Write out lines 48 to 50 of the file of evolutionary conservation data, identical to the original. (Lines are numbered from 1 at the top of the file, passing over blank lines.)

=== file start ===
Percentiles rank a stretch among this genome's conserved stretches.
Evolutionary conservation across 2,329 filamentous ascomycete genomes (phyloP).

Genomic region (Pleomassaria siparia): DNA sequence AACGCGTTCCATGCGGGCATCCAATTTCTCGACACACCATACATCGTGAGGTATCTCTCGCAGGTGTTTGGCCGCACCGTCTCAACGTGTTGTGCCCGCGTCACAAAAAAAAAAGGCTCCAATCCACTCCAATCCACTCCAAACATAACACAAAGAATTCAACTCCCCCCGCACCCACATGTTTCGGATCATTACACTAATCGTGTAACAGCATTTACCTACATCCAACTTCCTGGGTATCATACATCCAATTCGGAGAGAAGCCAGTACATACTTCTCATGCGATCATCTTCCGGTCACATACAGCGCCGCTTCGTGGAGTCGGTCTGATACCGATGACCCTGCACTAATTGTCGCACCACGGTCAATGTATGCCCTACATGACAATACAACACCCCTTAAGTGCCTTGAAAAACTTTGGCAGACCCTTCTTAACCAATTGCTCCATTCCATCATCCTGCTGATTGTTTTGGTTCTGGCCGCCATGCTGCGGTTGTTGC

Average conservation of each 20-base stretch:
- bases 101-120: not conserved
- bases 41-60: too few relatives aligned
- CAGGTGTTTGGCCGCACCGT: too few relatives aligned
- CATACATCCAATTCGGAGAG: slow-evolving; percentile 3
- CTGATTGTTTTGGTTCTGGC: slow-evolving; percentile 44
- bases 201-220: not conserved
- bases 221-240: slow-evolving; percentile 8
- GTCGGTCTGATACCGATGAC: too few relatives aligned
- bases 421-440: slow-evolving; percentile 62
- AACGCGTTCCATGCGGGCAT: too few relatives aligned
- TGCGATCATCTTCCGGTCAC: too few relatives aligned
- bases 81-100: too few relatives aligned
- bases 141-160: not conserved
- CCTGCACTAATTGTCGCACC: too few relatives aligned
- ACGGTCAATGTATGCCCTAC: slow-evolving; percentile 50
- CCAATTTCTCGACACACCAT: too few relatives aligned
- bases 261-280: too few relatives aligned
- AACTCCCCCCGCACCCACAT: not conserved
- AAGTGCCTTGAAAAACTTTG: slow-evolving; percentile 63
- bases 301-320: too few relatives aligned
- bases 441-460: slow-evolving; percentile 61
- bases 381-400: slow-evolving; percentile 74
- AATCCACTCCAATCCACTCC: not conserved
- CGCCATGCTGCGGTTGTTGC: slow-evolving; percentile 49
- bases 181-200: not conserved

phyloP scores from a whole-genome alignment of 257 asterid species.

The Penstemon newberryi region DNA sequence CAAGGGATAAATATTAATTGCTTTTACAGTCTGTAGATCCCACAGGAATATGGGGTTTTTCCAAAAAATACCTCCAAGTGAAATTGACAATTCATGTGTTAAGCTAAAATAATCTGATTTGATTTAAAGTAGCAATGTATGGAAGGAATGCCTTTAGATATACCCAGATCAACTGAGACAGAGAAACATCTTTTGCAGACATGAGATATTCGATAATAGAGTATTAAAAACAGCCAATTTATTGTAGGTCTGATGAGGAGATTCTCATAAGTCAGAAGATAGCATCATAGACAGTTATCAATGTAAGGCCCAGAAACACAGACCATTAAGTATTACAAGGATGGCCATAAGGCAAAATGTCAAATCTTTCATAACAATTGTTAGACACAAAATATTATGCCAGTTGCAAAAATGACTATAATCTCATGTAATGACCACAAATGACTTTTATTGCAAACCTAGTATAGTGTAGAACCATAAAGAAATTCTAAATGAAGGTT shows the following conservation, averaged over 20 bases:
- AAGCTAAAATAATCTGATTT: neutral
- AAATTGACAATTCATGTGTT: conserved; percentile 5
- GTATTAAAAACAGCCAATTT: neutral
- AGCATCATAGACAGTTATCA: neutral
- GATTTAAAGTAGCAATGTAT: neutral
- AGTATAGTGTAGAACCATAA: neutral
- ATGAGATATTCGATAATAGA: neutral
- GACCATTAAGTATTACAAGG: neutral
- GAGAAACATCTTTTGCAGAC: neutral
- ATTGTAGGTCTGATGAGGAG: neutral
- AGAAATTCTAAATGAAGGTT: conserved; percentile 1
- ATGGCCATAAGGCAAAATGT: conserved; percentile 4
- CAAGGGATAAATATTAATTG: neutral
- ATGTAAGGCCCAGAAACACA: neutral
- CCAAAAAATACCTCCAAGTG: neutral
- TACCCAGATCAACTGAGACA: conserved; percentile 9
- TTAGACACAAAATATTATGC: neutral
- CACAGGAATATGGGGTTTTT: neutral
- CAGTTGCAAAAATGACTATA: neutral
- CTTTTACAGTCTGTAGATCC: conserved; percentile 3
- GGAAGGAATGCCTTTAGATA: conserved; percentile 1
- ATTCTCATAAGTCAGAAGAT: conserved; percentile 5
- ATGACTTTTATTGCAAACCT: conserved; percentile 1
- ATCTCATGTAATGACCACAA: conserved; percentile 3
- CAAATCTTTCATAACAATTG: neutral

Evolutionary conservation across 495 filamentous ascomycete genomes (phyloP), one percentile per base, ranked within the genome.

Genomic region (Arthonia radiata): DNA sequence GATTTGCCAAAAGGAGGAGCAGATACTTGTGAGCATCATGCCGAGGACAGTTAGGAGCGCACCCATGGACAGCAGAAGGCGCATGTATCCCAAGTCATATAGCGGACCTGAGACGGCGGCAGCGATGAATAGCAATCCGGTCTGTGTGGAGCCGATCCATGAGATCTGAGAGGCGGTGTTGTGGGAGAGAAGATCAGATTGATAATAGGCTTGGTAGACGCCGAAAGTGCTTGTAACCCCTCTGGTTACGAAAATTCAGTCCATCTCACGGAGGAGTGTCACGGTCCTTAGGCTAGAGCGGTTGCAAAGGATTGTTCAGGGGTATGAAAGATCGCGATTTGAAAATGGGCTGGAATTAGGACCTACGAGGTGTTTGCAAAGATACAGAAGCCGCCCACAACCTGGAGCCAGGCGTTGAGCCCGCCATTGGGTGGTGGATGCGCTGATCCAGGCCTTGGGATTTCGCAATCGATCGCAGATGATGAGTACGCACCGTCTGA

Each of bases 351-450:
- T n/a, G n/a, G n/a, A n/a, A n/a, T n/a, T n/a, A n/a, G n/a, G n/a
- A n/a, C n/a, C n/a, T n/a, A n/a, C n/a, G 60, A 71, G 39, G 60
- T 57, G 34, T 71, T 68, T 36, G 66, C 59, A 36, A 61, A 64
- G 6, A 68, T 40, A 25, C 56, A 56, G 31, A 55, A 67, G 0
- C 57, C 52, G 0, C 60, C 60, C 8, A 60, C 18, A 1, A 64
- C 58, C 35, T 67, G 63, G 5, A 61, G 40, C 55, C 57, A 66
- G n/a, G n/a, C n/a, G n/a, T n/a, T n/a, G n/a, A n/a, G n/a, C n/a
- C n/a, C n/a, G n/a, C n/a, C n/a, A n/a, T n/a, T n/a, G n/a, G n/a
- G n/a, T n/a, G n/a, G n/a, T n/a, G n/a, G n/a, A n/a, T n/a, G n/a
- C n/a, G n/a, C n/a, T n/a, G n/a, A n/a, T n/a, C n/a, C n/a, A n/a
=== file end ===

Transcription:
- TTAGACACAAAATATTATGC: neutral
- CACAGGAATATGGGGTTTTT: neutral
- CAGTTGCAAAAATGACTATA: neutral